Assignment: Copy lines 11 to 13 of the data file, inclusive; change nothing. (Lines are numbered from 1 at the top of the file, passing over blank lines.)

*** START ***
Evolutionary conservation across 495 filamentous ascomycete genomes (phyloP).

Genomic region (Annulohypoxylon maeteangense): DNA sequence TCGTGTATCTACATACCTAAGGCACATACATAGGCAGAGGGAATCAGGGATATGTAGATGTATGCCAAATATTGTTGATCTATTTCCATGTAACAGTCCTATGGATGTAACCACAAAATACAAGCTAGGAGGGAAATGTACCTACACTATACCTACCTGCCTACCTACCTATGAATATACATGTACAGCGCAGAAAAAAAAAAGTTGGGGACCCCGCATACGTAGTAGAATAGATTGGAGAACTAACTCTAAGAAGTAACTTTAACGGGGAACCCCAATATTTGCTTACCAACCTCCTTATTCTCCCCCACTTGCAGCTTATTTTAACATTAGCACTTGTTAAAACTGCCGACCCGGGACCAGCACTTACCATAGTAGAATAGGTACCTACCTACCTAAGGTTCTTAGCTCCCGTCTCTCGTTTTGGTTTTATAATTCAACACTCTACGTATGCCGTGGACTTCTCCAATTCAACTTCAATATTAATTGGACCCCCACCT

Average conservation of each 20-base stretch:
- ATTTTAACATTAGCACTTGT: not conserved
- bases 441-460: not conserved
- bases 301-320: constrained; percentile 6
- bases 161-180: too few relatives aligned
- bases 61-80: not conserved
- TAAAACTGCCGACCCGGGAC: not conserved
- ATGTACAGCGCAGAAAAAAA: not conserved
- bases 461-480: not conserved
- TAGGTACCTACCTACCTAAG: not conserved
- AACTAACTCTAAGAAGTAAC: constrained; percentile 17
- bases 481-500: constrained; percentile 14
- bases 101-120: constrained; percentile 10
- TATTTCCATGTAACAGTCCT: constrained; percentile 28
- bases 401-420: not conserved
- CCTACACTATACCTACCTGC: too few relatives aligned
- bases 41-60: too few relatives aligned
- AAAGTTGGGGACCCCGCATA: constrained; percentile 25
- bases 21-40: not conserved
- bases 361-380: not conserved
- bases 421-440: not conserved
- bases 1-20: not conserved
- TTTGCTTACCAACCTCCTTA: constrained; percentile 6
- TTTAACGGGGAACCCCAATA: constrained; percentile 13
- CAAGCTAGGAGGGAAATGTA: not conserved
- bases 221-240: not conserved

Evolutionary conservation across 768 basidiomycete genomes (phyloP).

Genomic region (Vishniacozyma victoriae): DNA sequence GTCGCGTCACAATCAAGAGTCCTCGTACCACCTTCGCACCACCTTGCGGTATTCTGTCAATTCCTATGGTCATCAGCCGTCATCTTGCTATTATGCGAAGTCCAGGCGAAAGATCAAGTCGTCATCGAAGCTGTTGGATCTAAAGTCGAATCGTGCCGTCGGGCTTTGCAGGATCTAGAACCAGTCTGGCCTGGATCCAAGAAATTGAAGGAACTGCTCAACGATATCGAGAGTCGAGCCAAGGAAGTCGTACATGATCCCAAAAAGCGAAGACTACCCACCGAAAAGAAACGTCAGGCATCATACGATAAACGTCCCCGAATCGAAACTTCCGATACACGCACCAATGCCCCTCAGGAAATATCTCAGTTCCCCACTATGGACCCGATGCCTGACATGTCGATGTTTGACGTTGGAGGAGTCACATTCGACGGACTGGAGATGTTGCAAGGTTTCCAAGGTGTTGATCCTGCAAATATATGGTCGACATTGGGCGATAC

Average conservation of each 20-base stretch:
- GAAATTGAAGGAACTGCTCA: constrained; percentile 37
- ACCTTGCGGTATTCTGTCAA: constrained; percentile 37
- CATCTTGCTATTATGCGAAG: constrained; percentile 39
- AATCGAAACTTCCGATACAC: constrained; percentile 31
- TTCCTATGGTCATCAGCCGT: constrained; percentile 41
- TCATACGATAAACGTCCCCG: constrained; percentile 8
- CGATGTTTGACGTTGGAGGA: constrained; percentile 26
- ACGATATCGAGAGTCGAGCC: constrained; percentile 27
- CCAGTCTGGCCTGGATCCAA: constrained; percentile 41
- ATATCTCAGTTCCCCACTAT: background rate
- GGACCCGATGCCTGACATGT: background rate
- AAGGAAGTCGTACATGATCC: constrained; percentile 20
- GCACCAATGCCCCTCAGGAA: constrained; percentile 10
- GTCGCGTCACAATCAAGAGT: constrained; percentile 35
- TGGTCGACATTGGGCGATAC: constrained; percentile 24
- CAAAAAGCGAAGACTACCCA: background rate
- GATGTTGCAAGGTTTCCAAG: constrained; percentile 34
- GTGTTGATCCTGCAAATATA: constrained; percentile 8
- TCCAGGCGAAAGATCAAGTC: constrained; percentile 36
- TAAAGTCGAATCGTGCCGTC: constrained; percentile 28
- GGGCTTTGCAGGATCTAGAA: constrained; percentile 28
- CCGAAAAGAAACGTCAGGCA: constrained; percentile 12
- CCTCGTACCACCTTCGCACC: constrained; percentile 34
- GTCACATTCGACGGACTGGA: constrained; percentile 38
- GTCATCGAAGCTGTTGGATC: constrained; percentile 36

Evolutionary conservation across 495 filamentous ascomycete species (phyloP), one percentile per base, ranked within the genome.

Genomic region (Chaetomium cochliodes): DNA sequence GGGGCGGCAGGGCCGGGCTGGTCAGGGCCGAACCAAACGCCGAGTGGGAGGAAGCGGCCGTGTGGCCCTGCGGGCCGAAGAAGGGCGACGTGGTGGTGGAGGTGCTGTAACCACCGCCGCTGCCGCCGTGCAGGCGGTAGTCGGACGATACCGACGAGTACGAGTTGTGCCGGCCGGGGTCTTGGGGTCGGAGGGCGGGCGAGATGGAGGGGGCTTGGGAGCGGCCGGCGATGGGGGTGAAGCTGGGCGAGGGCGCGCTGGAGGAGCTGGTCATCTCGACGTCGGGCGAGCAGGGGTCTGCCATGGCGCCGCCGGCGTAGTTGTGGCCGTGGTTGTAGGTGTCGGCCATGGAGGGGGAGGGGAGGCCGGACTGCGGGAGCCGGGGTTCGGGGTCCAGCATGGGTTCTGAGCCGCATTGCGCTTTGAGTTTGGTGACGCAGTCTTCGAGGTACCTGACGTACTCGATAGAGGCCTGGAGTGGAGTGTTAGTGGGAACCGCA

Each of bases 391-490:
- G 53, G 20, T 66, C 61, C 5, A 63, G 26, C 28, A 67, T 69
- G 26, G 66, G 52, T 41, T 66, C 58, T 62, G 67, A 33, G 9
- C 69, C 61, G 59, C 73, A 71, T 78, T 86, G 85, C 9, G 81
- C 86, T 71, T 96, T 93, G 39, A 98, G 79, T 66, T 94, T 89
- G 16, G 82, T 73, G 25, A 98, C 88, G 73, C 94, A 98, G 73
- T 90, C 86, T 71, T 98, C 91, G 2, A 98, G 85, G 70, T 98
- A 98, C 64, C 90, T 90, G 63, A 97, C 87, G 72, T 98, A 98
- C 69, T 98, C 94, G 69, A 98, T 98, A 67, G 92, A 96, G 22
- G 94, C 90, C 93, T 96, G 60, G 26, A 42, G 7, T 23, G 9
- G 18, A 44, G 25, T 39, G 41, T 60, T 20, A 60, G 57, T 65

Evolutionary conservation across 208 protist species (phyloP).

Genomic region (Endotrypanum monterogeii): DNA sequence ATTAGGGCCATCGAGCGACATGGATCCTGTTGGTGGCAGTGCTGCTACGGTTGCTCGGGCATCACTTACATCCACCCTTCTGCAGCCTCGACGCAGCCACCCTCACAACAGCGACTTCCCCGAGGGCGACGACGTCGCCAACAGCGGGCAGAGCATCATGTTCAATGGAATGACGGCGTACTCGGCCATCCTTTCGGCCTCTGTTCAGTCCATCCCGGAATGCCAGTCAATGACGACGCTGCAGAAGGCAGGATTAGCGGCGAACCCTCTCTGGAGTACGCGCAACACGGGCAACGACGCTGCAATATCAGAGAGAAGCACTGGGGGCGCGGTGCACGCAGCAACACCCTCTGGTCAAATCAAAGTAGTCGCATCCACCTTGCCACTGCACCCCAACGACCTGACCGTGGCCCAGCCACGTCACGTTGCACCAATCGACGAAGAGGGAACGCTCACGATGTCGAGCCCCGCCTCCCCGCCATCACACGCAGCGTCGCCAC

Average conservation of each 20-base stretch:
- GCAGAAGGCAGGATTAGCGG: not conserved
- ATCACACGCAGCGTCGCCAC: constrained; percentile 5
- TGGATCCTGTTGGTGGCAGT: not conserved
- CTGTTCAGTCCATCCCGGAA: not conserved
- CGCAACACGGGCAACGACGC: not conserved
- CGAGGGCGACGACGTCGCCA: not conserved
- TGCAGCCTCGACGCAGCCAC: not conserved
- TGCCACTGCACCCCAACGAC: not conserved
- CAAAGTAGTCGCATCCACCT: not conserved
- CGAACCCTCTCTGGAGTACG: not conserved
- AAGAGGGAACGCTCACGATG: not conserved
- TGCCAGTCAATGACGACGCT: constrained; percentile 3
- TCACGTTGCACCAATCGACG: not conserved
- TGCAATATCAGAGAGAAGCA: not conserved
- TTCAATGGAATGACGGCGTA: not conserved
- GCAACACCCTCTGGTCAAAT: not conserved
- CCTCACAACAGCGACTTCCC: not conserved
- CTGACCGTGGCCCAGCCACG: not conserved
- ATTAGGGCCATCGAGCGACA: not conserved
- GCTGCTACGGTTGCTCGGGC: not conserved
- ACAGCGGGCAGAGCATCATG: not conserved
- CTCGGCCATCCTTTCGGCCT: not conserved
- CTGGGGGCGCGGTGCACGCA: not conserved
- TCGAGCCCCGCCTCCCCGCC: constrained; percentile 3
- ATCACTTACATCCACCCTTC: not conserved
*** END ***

- bases 461-480: not conserved
- TAGGTACCTACCTACCTAAG: not conserved
- AACTAACTCTAAGAAGTAAC: constrained; percentile 17